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Madison v. Octave Oil Company,

Supreme Court of California,In Bank
Dec 22, 1908
154 Cal. 768 (Cal. 1908)


S.F. No. 4823.

December 22, 1908.

APPEAL from a judgment of the Superior Court of Fresno County. George E. Church, Judge.

The facts are stated in the opinion of the court.

L.L. Cory, for Appellants.

Everts Ewing, and N.C. Coldwell, for Respondents.

The plaintiffs recovered judgment in an action involving the title and the right of possession of a forty-acre tract of land in Fresno County. The defendants appeal from the judgment on a record including a bill of exceptions.

The original complaint alleged that on January 1, 1903, the plaintiffs made a valid location of land in controversy as a mineral placer claim; that in February, 1904, other parties, including some of the defendants, attempted to locate the same claim. The plaintiffs, it was alleged, made several attempts to go upon said claim and do the necessary assessment work for the year 1904, but were forcibly ejected by the defendants. The relief sought was an injunction restraining the defendants from interfering with plaintiffs in the performance of the annual assessment work for 1904; and, further, that plaintiffs' title be quieted. The defendants, Octave Oil Company and O'Donnell answered, denying many of the material allegations of the complaint. With the answer there was filed, on behalf of the oil company, a cross-complaint, alleging that said corporation was the owner, subject only to the paramount title of the United States, and entitled to the possession of the forty acres in dispute, and seeking to quiet its title against the adverse claims of the plaintiffs. The default of plaintiffs to this cross-complaint was entered on February 24, 1906.

Subsequently the plaintiffs filed an amended complaint, which, like the cross-complaint above mentioned, was a simple complaint to quiet title and recover possession. It alleged ownership (subject to the title of the United States) and a right of possession in plaintiffs, averred an ouster by defendants on February 1, 1904, and prayed that plaintiffs be declared the owners of the property and be put in possession thereof.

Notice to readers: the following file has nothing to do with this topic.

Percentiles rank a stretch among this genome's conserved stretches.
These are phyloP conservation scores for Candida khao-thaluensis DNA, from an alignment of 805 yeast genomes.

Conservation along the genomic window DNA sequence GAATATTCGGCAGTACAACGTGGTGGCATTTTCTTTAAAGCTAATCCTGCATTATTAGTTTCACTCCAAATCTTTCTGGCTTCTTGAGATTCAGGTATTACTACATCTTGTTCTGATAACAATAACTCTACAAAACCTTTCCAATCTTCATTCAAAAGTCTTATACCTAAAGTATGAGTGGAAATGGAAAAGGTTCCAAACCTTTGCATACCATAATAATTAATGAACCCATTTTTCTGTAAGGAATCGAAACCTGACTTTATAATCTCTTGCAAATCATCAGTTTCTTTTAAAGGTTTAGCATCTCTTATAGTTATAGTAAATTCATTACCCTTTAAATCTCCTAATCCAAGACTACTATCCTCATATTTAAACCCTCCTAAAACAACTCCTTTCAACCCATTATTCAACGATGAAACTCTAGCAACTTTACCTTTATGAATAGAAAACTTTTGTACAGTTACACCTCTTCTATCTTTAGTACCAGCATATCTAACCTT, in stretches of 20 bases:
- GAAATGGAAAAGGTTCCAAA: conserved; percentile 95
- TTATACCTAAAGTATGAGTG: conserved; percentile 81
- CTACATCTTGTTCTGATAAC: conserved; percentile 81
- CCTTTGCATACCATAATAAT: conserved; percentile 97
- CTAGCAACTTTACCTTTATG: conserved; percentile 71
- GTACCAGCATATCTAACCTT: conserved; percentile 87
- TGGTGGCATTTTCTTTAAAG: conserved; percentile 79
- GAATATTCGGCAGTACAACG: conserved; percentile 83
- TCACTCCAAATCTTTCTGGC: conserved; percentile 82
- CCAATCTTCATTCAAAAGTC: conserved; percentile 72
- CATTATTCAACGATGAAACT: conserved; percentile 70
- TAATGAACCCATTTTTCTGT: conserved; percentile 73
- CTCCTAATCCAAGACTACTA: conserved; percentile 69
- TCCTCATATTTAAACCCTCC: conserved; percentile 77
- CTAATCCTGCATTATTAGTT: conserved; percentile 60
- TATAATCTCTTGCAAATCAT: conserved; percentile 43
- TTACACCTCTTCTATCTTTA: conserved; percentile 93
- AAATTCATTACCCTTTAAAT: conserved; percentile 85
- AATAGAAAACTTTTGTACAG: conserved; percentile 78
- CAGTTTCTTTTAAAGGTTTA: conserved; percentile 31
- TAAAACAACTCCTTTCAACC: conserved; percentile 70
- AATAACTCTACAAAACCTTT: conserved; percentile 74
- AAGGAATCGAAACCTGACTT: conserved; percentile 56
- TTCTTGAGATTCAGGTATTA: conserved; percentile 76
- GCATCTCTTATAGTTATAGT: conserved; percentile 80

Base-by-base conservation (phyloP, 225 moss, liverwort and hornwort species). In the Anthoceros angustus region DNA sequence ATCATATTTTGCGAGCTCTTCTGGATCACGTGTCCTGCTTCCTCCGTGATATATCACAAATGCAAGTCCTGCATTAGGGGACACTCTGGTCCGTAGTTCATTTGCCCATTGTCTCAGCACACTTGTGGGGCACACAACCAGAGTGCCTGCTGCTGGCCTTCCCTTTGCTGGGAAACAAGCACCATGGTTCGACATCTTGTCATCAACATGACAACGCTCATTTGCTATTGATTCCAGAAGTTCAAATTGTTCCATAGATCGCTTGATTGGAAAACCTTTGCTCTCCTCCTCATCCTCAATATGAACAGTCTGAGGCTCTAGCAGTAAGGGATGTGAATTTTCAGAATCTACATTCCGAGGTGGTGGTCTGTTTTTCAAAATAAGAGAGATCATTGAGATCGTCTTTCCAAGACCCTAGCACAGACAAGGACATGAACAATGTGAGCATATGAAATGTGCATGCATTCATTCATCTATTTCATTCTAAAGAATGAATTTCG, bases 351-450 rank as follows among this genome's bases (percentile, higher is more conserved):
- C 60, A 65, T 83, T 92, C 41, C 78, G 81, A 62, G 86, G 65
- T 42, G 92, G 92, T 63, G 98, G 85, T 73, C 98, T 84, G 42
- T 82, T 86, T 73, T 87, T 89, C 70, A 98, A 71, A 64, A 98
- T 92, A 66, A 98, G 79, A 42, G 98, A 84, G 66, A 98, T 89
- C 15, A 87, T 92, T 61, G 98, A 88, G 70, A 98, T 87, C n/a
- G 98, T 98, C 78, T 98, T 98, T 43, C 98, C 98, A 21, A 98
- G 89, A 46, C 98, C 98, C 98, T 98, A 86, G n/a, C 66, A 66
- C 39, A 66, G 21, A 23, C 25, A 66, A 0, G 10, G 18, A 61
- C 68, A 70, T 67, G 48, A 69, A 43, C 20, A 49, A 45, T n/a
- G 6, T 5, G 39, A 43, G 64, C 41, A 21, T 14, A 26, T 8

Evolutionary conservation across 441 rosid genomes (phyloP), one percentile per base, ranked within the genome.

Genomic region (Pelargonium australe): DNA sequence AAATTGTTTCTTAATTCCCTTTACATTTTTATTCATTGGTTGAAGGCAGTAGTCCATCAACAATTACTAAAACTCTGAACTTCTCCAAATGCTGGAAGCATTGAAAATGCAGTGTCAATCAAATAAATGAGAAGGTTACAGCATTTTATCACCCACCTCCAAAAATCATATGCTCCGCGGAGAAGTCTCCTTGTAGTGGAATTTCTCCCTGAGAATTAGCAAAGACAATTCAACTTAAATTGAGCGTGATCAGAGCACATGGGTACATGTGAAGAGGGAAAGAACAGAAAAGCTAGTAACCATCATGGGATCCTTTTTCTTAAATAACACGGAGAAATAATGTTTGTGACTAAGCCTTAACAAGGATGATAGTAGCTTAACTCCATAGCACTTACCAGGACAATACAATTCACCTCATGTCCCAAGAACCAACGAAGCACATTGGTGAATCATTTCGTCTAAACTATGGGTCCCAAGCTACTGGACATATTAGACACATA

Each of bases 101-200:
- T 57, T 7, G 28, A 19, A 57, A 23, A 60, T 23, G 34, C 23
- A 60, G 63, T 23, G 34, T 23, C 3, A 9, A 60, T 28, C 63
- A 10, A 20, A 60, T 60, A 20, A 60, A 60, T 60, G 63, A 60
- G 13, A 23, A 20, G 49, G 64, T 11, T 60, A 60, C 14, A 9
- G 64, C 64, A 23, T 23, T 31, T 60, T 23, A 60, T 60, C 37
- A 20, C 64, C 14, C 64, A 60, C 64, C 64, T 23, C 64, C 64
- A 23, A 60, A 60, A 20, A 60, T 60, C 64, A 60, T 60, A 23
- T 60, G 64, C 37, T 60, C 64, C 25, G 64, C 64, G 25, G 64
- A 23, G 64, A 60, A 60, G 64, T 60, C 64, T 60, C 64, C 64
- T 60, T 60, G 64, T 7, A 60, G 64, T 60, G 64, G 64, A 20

This amended complaint was filed on February 26, 1906, after the case had been called for trial. Plaintiffs having asked leave to file it, counsel for defendants stated that he had no objection, but that, inasmuch as it "changed the cause of action," he desired time to answer, on the understanding that the trial should then go on and that, until an answer could be prepared, the allegations of the amended complaint should be deemed denied. No reference was made to the default which had been entered. The trial proceeded on the issues so raised. Before it was concluded, the defendants filed an answer, denying many of the allegations of the amended complaint, and setting up affirmative matter as a defense. The court found that all the allegations of the amended complaint were true.

It is now argued by appellant Octave Oil Company, that it was entitled to a judgment upon plaintiffs' default to the cross-complaint. That a default to a complaint confesses the truth of all of its allegations is, of course, elementary. (McGregor v. Shaw, 11 Cal. 47; Rowe v. Table Mountain Water Co., 10 Cal. 441; Himmelman v. Spanagel, 39 Cal. 401; Hutchings v. Ebeler, 46 Cal. 557.) But it is equally elementary that a legal right may be waived. Where a party has proceeded in the lower court in a manner inconsistent with an intent to assert a right to which he might be entitled, he will not, on appeal, be permitted to shift his position, and claim, for the first time, a benefit which he has rejected at all prior stages of the proceeding. The amended complaint and the cross-complaint presented substantially the same issues. The sole question was whether the plaintiffs or the defendants owned the land and were entitled to its possession. A judgment in favor of the oil company on its cross-complaint would have so disposed of this question as to render it impossible to give to plaintiffs any relief on their amended complaint, and to make futile a trial of the issues tendered by that complaint. If the oil company had intended to stand upon the rights conferred upon it by the default, its natural and proper course would have been to demand judgment in its favor, and object to the filing of the amended complaint. It did neither of these things, but voluntarily proceeded to a trial of the very issues which it now claims had already been determined in its favor. This conduct must be treated as a waiver and abandonment of its cross-complaint and of the default.